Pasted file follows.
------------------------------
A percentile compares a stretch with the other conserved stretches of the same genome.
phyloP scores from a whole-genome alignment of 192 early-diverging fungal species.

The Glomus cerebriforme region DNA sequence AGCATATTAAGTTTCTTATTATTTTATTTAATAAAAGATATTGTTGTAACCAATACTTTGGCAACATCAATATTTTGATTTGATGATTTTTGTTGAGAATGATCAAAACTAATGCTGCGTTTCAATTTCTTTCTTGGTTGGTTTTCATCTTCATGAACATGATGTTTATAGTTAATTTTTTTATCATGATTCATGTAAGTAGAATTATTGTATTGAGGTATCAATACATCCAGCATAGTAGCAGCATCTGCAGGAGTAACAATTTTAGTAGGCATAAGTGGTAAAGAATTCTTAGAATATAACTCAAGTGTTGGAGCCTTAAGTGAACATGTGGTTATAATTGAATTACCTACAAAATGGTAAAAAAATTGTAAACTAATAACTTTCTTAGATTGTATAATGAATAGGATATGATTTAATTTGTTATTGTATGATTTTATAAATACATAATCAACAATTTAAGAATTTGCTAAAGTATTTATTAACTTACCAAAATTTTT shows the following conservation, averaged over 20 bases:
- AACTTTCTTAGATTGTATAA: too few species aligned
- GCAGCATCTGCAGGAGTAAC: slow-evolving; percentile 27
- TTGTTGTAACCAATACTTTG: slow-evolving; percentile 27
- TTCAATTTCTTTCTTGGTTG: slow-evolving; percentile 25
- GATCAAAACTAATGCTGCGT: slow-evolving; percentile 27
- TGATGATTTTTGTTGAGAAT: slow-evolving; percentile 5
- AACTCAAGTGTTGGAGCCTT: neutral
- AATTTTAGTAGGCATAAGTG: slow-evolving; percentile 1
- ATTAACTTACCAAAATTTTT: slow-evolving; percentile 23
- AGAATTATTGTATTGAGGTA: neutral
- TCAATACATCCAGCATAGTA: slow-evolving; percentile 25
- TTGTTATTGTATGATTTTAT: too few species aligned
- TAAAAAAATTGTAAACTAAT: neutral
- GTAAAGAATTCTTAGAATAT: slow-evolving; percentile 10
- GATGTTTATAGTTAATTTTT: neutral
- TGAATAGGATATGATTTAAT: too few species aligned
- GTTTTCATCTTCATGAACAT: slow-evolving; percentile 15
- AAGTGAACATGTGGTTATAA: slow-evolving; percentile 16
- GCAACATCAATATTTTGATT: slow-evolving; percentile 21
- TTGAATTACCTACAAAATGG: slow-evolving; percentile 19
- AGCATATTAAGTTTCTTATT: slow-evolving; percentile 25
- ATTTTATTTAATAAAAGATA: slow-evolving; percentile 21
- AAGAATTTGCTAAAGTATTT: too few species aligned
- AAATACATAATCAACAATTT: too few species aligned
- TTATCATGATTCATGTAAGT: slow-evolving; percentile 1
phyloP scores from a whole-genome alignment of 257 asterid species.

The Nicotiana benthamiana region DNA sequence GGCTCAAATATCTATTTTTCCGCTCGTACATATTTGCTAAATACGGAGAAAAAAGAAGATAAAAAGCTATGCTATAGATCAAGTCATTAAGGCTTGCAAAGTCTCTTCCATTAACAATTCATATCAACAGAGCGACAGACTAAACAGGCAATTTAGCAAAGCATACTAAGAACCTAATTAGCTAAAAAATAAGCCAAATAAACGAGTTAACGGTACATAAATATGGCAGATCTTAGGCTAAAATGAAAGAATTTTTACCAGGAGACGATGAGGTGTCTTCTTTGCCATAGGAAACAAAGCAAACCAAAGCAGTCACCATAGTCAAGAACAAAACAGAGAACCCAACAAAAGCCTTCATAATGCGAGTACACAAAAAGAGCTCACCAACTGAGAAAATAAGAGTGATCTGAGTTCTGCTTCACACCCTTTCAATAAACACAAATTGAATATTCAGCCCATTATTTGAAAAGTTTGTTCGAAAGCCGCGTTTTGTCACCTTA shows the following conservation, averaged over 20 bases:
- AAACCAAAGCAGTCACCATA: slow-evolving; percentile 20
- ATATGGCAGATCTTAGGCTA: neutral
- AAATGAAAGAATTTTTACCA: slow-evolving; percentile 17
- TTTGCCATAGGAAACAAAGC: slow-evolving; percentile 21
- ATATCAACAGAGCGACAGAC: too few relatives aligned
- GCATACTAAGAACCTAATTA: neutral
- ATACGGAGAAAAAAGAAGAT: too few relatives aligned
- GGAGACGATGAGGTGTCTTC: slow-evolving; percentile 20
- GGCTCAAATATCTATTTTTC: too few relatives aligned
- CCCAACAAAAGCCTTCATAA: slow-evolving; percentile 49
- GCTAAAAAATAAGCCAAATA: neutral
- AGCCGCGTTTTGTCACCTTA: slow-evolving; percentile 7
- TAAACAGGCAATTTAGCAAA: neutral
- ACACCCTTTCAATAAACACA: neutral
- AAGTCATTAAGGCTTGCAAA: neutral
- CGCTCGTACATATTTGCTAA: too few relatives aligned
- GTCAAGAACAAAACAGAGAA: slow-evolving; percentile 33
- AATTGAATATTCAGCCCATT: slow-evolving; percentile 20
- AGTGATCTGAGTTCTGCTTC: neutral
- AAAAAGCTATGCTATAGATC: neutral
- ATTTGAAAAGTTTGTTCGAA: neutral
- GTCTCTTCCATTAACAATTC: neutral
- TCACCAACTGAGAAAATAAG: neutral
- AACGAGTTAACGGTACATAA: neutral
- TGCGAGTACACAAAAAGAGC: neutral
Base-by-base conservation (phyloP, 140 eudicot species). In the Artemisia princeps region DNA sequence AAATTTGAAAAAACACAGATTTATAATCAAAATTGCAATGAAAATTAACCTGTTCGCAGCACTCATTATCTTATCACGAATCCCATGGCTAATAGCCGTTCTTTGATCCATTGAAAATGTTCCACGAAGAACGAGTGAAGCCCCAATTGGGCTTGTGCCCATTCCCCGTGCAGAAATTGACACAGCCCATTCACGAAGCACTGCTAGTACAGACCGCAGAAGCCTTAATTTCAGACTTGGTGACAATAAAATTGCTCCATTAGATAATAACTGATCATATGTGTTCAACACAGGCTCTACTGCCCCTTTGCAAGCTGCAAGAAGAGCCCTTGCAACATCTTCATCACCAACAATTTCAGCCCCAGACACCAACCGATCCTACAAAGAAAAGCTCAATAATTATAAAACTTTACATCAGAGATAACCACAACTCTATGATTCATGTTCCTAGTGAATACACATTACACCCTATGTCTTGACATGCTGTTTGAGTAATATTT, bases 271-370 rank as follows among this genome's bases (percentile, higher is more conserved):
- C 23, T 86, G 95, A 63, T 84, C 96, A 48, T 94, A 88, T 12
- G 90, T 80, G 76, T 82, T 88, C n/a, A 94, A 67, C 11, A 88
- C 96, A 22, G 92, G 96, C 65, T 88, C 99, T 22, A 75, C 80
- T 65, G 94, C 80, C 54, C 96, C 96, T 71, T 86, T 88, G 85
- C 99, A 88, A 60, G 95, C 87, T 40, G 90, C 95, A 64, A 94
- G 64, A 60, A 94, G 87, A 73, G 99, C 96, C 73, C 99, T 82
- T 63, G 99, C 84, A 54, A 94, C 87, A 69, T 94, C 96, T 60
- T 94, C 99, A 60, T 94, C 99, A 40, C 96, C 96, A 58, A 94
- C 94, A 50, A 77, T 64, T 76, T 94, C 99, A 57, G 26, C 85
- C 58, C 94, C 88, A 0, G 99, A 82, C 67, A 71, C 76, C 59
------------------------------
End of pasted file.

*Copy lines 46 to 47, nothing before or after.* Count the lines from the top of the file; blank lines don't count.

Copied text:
- CGCTCGTACATATTTGCTAA: too few relatives aligned
- GTCAAGAACAAAACAGAGAA: slow-evolving; percentile 33